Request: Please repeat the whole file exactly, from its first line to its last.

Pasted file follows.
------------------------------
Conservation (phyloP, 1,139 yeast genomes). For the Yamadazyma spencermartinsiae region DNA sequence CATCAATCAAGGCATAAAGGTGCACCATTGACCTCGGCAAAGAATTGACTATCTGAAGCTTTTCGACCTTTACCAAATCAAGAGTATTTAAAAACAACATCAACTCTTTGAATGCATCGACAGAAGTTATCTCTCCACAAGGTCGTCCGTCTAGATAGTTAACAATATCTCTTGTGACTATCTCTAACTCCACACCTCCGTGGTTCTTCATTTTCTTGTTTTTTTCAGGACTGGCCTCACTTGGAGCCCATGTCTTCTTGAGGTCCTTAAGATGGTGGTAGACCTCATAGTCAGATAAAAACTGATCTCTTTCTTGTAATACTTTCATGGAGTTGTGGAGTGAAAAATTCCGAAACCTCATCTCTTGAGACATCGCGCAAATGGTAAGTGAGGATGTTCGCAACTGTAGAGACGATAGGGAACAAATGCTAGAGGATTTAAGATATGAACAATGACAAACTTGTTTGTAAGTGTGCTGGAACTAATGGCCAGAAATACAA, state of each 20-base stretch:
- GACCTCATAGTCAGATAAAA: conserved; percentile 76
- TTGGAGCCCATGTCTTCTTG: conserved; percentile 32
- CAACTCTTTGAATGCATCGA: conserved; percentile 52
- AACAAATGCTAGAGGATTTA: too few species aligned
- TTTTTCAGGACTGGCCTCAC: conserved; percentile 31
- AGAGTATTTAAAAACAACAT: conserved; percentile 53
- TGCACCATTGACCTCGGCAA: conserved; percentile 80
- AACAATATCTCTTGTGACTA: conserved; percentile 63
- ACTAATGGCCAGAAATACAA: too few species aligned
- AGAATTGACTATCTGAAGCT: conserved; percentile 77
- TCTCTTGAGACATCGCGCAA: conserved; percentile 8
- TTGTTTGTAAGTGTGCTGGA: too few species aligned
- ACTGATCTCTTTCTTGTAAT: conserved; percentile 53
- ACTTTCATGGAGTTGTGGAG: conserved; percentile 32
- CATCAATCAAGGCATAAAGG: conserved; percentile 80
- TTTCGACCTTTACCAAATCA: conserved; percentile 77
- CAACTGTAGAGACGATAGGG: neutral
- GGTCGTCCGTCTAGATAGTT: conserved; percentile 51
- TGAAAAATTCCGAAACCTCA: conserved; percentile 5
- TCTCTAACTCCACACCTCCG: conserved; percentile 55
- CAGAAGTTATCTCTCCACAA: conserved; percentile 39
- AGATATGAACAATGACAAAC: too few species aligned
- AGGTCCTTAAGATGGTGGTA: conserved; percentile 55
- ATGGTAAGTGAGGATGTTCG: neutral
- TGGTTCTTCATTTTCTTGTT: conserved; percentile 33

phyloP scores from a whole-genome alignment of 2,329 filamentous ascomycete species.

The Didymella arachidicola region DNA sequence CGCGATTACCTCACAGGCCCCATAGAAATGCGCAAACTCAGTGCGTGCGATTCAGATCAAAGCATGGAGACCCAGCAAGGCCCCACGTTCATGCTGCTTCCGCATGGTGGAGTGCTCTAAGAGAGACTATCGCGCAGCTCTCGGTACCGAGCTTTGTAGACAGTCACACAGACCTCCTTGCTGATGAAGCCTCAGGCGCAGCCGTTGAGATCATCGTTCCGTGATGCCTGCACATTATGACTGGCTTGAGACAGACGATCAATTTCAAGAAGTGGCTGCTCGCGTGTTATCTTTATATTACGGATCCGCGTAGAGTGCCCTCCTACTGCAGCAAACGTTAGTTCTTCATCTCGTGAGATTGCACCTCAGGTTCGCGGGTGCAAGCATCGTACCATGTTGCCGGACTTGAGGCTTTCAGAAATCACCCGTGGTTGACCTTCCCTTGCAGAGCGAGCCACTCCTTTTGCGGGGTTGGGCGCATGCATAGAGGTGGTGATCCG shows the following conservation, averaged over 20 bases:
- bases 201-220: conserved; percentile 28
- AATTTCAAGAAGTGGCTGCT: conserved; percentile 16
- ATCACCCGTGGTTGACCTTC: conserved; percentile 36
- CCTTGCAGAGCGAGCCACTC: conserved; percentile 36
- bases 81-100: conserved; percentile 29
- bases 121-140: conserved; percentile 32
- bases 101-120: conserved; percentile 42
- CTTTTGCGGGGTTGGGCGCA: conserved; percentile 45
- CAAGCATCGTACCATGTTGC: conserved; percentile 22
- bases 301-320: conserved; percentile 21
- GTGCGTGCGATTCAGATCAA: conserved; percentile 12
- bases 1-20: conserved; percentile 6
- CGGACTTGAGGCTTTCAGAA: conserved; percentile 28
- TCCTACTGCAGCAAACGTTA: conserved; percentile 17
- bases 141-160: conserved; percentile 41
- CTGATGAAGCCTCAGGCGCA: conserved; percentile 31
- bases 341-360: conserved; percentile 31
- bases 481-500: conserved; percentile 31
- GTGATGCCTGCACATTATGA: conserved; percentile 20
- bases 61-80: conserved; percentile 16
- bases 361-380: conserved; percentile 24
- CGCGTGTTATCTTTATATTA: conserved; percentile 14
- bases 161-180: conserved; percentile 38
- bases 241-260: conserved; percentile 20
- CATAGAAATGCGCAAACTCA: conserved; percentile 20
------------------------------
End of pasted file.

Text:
Conservation (phyloP, 1,139 yeast genomes). For the Yamadazyma spencermartinsiae region DNA sequence CATCAATCAAGGCATAAAGGTGCACCATTGACCTCGGCAAAGAATTGACTATCTGAAGCTTTTCGACCTTTACCAAATCAAGAGTATTTAAAAACAACATCAACTCTTTGAATGCATCGACAGAAGTTATCTCTCCACAAGGTCGTCCGTCTAGATAGTTAACAATATCTCTTGTGACTATCTCTAACTCCACACCTCCGTGGTTCTTCATTTTCTTGTTTTTTTCAGGACTGGCCTCACTTGGAGCCCATGTCTTCTTGAGGTCCTTAAGATGGTGGTAGACCTCATAGTCAGATAAAAACTGATCTCTTTCTTGTAATACTTTCATGGAGTTGTGGAGTGAAAAATTCCGAAACCTCATCTCTTGAGACATCGCGCAAATGGTAAGTGAGGATGTTCGCAACTGTAGAGACGATAGGGAACAAATGCTAGAGGATTTAAGATATGAACAATGACAAACTTGTTTGTAAGTGTGCTGGAACTAATGGCCAGAAATACAA, state of each 20-base stretch:
- GACCTCATAGTCAGATAAAA: conserved; percentile 76
- TTGGAGCCCATGTCTTCTTG: conserved; percentile 32
- CAACTCTTTGAATGCATCGA: conserved; percentile 52
- AACAAATGCTAGAGGATTTA: too few species aligned
- TTTTTCAGGACTGGCCTCAC: conserved; percentile 31
- AGAGTATTTAAAAACAACAT: conserved; percentile 53
- TGCACCATTGACCTCGGCAA: conserved; percentile 80
- AACAATATCTCTTGTGACTA: conserved; percentile 63
- ACTAATGGCCAGAAATACAA: too few species aligned
- AGAATTGACTATCTGAAGCT: conserved; percentile 77
- TCTCTTGAGACATCGCGCAA: conserved; percentile 8
- TTGTTTGTAAGTGTGCTGGA: too few species aligned
- ACTGATCTCTTTCTTGTAAT: conserved; percentile 53
- ACTTTCATGGAGTTGTGGAG: conserved; percentile 32
- CATCAATCAAGGCATAAAGG: conserved; percentile 80
- TTTCGACCTTTACCAAATCA: conserved; percentile 77
- CAACTGTAGAGACGATAGGG: neutral
- GGTCGTCCGTCTAGATAGTT: conserved; percentile 51
- TGAAAAATTCCGAAACCTCA: conserved; percentile 5
- TCTCTAACTCCACACCTCCG: conserved; percentile 55
- CAGAAGTTATCTCTCCACAA: conserved; percentile 39
- AGATATGAACAATGACAAAC: too few species aligned
- AGGTCCTTAAGATGGTGGTA: conserved; percentile 55
- ATGGTAAGTGAGGATGTTCG: neutral
- TGGTTCTTCATTTTCTTGTT: conserved; percentile 33

phyloP scores from a whole-genome alignment of 2,329 filamentous ascomycete species.

The Didymella arachidicola region DNA sequence CGCGATTACCTCACAGGCCCCATAGAAATGCGCAAACTCAGTGCGTGCGATTCAGATCAAAGCATGGAGACCCAGCAAGGCCCCACGTTCATGCTGCTTCCGCATGGTGGAGTGCTCTAAGAGAGACTATCGCGCAGCTCTCGGTACCGAGCTTTGTAGACAGTCACACAGACCTCCTTGCTGATGAAGCCTCAGGCGCAGCCGTTGAGATCATCGTTCCGTGATGCCTGCACATTATGACTGGCTTGAGACAGACGATCAATTTCAAGAAGTGGCTGCTCGCGTGTTATCTTTATATTACGGATCCGCGTAGAGTGCCCTCCTACTGCAGCAAACGTTAGTTCTTCATCTCGTGAGATTGCACCTCAGGTTCGCGGGTGCAAGCATCGTACCATGTTGCCGGACTTGAGGCTTTCAGAAATCACCCGTGGTTGACCTTCCCTTGCAGAGCGAGCCACTCCTTTTGCGGGGTTGGGCGCATGCATAGAGGTGGTGATCCG shows the following conservation, averaged over 20 bases:
- bases 201-220: conserved; percentile 28
- AATTTCAAGAAGTGGCTGCT: conserved; percentile 16
- ATCACCCGTGGTTGACCTTC: conserved; percentile 36
- CCTTGCAGAGCGAGCCACTC: conserved; percentile 36
- bases 81-100: conserved; percentile 29
- bases 121-140: conserved; percentile 32
- bases 101-120: conserved; percentile 42
- CTTTTGCGGGGTTGGGCGCA: conserved; percentile 45
- CAAGCATCGTACCATGTTGC: conserved; percentile 22
- bases 301-320: conserved; percentile 21
- GTGCGTGCGATTCAGATCAA: conserved; percentile 12
- bases 1-20: conserved; percentile 6
- CGGACTTGAGGCTTTCAGAA: conserved; percentile 28
- TCCTACTGCAGCAAACGTTA: conserved; percentile 17
- bases 141-160: conserved; percentile 41
- CTGATGAAGCCTCAGGCGCA: conserved; percentile 31
- bases 341-360: conserved; percentile 31
- bases 481-500: conserved; percentile 31
- GTGATGCCTGCACATTATGA: conserved; percentile 20
- bases 61-80: conserved; percentile 16
- bases 361-380: conserved; percentile 24
- CGCGTGTTATCTTTATATTA: conserved; percentile 14
- bases 161-180: conserved; percentile 38
- bases 241-260: conserved; percentile 20
- CATAGAAATGCGCAAACTCA: conserved; percentile 20